When the dying can scarcely speak, in their minds and hearts they can often still sing. Music touches some memory, some compelling source deep within people that causes them to respond. Hospice organizations, including Bethesda Hospice Care, use music to touch the lives of hospice patients, even in the last hours of their lives.
Music Awakens Minds and Memories
“We have a patient who barely speaks, but when our volunteer comes and plays songs for her, she will sing every word,” says Julie Strassman, Bethesda Hospice Care Volunteer Coordinator and Bereavement Assistant.
Chaplain Dorothy Gannon from Bethesda Hospice Care uses music when she visits hospice patients, either singing acapella or, when she doesn’t know the song, playing it from YouTube on her cellphone. She recalls one patient who loved old hymns. “She can’t remember the names of any of the hymns, but she sings with me on every song, matching the sound of my voice and making up lyrics if she can’t remember the words,” Dorothy says.
How Music Touches Us
Opinions differ on why music has such a deep meaning for people. Yet many are moved to remember something pleasant about their past when they hear an old favorite song—where they were when they first heard it, who they were with, and what the words meant to them.
Some research indicates music’s physical and emotional effects for hospice patients:
- Less agitation
- Lower blood pressure
- Slower and smoother breathing
- Improved mood
- Reduction in physical discomfort
- Relief from depression and anxiety
- Improved ability to communicate with others
The harp is used extensively within several hospice organizations. Bethesda’s volunteer harpist, Tim Lilly, is part of a special program called Music for Healing and Transition, which certifies musicians in the provision of music for the body, mind, and spirit. Very near the end of life, harp music provides a soothing sound delivered in a prescriptive way—not necessarily a specific song but the individual notes of chords played without a recognizable pattern to relieve any stress or anxiety. “When the harpist breaks down chords and rolls up through the notes it provides a constant yet non-repetitive sound that encourages people to let go,” says Dorothy.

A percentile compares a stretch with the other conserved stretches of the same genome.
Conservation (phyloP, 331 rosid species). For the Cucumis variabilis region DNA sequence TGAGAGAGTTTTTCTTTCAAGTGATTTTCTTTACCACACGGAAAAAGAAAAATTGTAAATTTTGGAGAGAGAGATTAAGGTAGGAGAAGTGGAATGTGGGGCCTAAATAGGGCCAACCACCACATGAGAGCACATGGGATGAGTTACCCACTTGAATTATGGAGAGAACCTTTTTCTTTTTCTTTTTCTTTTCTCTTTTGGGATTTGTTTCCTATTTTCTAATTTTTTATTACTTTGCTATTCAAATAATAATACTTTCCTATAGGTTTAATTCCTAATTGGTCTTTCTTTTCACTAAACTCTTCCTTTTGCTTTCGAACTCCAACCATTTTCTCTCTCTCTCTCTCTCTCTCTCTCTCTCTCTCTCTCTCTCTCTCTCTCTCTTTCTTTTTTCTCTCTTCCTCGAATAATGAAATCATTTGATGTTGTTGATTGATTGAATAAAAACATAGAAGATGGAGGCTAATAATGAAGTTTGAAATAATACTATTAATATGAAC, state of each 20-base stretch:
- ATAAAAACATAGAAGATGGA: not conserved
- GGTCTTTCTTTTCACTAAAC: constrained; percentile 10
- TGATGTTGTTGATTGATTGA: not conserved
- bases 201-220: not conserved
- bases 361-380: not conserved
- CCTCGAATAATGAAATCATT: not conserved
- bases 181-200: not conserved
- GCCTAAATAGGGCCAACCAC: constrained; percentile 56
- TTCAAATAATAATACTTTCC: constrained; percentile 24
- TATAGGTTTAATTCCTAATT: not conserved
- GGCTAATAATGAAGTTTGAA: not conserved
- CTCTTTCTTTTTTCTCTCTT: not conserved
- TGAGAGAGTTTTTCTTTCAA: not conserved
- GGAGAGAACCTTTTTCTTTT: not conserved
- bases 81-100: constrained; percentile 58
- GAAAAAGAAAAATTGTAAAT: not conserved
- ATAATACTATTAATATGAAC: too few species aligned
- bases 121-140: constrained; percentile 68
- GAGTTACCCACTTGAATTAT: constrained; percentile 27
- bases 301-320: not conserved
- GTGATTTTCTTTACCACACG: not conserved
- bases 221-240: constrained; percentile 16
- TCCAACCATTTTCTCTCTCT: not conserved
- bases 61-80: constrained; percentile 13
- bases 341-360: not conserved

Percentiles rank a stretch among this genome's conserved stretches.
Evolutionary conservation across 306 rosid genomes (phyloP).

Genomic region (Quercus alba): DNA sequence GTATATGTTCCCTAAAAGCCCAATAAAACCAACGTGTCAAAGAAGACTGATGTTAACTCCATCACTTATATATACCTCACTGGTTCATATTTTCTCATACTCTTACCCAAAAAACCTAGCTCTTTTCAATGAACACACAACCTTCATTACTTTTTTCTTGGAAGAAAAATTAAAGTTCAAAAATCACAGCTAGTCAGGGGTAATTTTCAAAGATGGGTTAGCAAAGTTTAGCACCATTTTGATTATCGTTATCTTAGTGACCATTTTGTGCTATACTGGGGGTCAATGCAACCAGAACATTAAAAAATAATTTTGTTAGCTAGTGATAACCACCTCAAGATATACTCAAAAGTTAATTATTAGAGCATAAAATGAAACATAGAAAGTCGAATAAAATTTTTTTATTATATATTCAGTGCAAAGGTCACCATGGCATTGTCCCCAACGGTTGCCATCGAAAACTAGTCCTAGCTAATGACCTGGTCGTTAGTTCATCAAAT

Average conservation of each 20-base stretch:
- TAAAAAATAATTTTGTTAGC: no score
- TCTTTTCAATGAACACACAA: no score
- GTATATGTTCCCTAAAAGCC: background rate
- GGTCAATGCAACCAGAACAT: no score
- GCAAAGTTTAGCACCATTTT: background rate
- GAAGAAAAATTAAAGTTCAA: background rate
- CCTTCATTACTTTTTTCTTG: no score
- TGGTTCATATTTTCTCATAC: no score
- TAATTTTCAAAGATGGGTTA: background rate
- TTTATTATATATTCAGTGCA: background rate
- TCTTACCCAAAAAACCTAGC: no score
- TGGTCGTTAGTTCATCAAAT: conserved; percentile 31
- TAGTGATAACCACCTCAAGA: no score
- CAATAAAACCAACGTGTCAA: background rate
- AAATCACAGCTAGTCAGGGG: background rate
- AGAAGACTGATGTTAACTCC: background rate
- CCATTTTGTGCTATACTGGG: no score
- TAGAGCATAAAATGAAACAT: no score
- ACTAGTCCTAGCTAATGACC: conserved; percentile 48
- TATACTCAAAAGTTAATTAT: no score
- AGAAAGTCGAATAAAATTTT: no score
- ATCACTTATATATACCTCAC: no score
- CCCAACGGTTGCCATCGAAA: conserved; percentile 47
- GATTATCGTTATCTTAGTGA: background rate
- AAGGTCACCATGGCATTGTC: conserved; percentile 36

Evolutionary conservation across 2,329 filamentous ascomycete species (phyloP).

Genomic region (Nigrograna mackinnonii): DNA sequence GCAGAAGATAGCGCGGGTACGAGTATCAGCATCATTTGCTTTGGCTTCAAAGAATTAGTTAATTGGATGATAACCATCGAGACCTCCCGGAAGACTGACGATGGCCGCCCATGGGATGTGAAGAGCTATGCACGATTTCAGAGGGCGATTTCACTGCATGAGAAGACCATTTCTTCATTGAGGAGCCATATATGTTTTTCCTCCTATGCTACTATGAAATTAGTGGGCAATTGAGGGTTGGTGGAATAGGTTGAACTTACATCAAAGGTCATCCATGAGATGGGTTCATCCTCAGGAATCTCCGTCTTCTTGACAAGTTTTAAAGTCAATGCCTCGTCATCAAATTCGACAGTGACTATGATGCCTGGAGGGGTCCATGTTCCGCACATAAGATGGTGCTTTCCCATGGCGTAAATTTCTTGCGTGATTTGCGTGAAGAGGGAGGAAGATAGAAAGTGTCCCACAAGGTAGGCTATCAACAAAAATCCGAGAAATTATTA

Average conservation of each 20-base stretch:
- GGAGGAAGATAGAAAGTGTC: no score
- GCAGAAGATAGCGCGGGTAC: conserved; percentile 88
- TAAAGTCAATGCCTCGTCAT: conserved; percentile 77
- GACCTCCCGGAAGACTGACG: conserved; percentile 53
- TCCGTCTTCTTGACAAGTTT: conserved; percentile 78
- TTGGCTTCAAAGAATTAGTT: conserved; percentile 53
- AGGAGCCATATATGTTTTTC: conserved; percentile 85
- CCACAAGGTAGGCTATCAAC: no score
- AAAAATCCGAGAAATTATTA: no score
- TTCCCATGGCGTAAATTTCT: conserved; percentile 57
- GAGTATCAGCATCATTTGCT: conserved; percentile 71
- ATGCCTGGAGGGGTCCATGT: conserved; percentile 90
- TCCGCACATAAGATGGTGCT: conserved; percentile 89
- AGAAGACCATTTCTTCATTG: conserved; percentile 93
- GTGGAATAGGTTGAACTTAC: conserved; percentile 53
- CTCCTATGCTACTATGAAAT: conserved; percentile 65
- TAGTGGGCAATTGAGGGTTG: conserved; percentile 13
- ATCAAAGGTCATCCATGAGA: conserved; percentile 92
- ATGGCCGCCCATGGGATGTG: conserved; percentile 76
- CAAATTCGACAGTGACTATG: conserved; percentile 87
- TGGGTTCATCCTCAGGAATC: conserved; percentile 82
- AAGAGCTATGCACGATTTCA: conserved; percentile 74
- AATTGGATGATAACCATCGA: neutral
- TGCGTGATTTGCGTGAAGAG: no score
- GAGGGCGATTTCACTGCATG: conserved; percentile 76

Julie has witnessed the effect on agitated patients when Tim plays. “We had a patient with very advanced dementia who didn’t respond to voice or touch, and would make agitated movements by jerking her legs,” she says. “After Tim played for a few minutes, her muscles relaxed and her legs stopped twitching. She couldn’t tell us that she felt more peaceful, but we could see it.”
Music is Everywhere at Bethesda
Dorothy is also the coordinator of the “Singing Them Home” Hospice Care Choir at Bethesda, a five-person group that sings to hospice patients at Bethesda communities. The group sings for patients and their families when the end of life is very near.
“We offer music if they want it, and the families almost always say yes,” she says. “We invite them to sing with us. It’s a way to let people release some of their emotions. It’s hard for the families to know what to do when they are sitting there for hours. It’s something they can do for their loved one.”
Dorothy notes that hospice aides sometimes provide music while bathing patients to calm the environment. Nurses and support staff at Bethesda communities also use music to build rapport with patients.
Hospice care volunteers share music with patients on their cell phones; one volunteer plays guitar, another the cello, and a third volunteer plays the ukulele. “We let families know that music is available, and can be matched with a volunteer who will play music for them,” says Julie.
To learn more about the benefits of music for seniors and to see if Bethesda’s comforting music program is right for you or your senior loved one, contact us today.